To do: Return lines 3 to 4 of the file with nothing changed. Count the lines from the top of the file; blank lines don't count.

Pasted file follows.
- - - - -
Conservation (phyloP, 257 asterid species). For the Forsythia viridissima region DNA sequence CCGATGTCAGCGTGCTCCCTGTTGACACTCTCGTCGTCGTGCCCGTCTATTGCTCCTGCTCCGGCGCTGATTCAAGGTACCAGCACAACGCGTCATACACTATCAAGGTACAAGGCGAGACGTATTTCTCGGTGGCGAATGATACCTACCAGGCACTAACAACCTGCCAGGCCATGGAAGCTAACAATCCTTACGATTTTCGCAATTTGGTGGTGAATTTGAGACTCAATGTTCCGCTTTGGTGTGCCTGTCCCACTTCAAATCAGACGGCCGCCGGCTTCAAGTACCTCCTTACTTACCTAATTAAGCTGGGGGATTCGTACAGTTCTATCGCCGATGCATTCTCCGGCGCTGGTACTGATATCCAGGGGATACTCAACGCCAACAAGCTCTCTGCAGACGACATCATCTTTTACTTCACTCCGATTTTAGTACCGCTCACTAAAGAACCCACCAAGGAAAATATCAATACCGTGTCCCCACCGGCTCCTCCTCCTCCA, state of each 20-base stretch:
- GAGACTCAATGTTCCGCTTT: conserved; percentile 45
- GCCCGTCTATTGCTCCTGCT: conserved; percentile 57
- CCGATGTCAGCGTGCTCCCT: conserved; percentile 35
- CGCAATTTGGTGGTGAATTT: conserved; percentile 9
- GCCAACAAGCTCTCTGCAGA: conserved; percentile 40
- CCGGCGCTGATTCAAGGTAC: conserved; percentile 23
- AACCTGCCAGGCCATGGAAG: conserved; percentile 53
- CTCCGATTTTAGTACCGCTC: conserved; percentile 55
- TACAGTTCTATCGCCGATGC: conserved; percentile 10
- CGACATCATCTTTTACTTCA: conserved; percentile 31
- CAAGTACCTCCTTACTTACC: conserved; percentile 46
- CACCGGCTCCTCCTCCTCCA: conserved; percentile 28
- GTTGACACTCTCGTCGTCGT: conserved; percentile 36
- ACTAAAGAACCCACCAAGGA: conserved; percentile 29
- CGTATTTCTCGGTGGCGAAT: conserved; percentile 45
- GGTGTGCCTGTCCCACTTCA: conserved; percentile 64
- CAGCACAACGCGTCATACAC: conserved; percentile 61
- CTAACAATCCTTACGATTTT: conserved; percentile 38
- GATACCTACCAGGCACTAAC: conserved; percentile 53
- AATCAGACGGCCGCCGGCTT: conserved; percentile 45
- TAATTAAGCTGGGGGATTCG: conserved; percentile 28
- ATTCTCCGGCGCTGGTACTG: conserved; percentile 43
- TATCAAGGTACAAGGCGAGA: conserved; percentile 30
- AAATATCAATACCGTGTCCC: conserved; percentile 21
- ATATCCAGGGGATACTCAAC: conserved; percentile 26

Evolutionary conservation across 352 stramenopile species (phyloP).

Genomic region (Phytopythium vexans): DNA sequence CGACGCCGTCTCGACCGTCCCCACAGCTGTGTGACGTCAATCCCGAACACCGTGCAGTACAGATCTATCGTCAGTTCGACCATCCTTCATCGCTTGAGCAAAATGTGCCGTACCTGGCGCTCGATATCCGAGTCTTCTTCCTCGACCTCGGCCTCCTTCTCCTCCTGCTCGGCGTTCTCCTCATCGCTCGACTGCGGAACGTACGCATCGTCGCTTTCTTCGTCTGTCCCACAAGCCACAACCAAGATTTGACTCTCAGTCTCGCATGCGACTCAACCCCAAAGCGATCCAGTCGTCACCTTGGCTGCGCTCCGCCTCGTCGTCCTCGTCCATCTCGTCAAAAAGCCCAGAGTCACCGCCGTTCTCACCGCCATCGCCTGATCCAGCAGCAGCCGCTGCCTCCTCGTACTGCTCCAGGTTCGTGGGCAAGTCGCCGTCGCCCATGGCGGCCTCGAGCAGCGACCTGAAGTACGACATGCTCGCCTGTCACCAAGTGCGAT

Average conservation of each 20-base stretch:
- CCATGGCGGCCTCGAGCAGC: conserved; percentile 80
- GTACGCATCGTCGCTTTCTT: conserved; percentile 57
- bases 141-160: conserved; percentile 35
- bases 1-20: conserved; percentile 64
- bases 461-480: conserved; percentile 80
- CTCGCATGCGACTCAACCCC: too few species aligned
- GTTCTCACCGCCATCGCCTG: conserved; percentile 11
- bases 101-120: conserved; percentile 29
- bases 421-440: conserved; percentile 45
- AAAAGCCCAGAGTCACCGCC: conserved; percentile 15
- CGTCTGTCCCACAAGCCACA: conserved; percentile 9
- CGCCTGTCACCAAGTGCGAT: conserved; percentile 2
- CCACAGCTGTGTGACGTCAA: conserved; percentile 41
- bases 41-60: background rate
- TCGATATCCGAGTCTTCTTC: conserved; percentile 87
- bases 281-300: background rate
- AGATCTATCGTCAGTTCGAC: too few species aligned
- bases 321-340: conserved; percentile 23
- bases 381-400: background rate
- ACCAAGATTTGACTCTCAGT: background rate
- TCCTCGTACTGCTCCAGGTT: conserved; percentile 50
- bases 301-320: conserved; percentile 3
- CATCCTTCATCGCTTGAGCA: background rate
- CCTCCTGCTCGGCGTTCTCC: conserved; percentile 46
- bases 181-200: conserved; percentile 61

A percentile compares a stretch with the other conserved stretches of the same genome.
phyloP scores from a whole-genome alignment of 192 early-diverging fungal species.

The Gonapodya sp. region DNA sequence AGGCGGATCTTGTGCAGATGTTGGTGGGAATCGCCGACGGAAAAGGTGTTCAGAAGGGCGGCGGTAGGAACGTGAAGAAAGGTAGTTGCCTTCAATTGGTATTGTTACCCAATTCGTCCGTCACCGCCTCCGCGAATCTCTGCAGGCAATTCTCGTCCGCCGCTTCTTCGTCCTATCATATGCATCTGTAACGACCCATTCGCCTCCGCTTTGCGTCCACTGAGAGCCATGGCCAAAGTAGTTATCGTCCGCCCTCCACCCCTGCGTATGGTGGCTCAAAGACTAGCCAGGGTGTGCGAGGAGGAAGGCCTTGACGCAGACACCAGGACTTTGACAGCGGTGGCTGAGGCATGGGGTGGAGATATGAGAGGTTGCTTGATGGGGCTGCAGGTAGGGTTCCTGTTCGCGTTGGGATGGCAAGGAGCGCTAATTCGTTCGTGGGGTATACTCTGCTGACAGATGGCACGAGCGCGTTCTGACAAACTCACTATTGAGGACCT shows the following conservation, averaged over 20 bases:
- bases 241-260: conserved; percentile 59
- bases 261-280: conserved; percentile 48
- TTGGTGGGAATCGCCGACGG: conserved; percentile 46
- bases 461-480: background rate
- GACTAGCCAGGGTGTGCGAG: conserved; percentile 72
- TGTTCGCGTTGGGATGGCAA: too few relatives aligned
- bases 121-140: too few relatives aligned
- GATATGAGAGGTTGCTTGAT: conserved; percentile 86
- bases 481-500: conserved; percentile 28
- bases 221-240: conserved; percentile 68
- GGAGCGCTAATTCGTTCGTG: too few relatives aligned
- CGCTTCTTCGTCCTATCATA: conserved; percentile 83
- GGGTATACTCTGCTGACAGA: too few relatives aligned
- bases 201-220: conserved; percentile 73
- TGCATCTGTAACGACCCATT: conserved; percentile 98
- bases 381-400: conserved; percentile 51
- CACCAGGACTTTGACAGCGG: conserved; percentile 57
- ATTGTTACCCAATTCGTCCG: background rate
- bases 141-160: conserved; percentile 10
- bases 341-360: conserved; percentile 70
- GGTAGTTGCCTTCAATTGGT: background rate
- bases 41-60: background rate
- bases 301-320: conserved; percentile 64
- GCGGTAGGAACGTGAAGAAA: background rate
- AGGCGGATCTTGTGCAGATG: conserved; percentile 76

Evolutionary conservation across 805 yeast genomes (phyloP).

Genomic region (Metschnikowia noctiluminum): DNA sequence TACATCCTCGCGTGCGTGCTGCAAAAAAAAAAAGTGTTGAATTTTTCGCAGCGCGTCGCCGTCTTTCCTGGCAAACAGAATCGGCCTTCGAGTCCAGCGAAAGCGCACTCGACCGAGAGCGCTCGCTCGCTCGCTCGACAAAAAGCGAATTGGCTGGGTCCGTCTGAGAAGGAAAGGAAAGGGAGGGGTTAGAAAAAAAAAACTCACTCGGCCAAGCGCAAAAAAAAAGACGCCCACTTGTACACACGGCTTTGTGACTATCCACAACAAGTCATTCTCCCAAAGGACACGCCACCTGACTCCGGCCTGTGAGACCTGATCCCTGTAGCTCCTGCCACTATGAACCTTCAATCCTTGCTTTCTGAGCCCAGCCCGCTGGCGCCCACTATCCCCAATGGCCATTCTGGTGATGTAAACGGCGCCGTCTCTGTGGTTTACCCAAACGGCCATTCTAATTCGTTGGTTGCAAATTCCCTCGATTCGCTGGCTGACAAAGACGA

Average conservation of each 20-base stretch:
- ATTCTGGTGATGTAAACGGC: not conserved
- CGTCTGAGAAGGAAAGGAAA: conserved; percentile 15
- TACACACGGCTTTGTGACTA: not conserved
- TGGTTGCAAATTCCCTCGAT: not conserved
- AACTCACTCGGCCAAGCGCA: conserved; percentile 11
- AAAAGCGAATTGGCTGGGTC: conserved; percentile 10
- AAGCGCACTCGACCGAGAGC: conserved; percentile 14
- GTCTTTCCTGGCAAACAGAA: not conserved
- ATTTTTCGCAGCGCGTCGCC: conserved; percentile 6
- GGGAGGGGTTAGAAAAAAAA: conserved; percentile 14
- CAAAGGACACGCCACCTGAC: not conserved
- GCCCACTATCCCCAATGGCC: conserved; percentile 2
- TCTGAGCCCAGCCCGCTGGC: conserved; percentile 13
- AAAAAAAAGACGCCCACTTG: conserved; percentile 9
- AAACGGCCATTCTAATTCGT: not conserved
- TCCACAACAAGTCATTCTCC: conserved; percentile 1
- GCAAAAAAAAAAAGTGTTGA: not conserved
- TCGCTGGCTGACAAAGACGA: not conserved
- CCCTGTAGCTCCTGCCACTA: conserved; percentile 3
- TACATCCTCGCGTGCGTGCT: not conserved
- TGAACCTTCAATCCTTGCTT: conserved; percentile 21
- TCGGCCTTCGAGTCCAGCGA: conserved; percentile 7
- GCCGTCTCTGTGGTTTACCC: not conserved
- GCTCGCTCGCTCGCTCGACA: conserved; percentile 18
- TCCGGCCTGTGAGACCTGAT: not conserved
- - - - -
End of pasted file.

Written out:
- GCCCGTCTATTGCTCCTGCT: conserved; percentile 57
- CCGATGTCAGCGTGCTCCCT: conserved; percentile 35